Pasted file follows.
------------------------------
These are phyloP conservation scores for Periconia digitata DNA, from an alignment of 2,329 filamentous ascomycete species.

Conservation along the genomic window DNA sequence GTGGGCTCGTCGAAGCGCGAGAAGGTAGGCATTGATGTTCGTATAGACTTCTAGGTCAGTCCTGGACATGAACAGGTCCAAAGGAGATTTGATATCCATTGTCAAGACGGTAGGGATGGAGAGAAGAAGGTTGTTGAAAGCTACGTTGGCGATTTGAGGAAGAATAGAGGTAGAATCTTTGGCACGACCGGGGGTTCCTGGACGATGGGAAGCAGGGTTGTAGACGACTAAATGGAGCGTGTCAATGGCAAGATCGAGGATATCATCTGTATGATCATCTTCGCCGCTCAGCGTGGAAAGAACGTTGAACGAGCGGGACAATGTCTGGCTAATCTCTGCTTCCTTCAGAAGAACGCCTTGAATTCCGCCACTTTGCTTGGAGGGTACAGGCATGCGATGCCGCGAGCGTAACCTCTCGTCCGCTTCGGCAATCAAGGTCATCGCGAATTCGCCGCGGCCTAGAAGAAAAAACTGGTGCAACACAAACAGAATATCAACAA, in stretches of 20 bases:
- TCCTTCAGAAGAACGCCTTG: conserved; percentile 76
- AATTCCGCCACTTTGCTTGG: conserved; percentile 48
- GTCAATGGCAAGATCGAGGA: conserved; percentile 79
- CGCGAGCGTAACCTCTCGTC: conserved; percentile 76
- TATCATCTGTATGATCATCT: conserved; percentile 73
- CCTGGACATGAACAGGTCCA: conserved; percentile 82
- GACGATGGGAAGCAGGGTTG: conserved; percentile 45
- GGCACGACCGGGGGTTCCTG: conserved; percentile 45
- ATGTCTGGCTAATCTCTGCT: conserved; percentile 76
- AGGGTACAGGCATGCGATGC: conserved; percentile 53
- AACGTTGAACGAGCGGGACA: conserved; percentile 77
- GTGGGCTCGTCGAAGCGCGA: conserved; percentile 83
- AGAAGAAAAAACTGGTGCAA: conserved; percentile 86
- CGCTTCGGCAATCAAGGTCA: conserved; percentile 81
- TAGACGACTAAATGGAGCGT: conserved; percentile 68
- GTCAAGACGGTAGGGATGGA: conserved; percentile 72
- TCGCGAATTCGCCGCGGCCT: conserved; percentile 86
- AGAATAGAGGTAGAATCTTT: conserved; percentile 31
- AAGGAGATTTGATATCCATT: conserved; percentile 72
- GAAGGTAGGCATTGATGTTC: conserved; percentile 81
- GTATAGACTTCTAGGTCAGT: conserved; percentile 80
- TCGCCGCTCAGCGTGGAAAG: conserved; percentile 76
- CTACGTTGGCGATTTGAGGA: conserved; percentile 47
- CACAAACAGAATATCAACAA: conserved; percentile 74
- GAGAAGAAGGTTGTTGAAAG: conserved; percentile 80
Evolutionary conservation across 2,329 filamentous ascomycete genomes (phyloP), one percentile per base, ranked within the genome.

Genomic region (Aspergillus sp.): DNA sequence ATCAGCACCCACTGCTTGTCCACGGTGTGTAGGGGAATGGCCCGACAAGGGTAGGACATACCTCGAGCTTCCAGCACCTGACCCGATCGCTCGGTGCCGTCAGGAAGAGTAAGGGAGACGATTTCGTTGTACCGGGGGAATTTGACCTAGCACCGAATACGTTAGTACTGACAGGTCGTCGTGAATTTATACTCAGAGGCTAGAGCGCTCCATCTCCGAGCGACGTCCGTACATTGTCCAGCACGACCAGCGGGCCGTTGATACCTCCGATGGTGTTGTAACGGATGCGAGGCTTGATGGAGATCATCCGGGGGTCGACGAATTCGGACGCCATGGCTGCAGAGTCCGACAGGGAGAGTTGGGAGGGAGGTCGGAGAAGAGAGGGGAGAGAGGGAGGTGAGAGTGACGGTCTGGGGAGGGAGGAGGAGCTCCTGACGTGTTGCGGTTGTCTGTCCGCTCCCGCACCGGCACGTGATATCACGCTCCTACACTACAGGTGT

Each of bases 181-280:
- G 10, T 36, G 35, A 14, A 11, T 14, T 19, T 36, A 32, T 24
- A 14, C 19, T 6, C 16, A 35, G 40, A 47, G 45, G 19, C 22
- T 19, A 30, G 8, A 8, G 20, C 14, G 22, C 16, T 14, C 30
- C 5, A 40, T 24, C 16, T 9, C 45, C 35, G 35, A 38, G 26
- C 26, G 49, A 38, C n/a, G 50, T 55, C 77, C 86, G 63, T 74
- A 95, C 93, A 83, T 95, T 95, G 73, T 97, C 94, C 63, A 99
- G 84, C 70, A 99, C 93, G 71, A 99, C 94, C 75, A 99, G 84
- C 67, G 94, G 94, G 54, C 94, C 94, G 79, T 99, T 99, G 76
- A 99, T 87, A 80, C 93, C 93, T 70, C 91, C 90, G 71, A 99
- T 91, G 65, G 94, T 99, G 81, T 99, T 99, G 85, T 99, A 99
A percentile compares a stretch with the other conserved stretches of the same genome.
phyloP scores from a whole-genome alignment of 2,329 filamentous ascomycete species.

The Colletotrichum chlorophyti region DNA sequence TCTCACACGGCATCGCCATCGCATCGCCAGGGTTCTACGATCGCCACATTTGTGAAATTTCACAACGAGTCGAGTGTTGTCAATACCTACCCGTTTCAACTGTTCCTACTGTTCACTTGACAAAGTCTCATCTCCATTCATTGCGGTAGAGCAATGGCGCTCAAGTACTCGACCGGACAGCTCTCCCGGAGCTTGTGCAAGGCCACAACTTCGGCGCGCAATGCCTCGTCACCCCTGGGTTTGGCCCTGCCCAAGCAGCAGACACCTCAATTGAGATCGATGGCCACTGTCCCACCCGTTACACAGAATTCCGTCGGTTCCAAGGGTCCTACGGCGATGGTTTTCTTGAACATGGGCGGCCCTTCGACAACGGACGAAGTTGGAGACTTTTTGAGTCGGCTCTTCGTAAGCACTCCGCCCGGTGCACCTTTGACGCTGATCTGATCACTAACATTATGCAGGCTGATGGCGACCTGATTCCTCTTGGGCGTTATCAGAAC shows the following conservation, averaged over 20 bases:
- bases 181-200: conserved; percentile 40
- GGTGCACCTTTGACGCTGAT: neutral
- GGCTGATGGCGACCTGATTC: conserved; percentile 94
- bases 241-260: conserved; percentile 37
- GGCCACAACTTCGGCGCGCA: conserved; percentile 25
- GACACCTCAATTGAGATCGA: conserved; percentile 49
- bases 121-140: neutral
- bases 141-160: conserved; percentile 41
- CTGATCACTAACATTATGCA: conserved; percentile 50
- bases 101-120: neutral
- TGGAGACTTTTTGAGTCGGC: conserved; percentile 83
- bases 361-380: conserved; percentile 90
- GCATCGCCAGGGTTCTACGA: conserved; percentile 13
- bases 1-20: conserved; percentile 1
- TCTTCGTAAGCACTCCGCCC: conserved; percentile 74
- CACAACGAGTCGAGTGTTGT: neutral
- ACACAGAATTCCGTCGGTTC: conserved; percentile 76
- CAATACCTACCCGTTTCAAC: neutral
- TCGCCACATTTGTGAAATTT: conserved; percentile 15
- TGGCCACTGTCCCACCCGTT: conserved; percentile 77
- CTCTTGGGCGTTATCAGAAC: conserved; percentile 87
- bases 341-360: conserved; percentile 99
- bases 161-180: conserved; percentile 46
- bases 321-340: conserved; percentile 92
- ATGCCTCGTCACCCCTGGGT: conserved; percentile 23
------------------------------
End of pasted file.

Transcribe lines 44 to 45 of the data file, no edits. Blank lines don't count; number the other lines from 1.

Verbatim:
- bases 181-200: conserved; percentile 40
- GGTGCACCTTTGACGCTGAT: neutral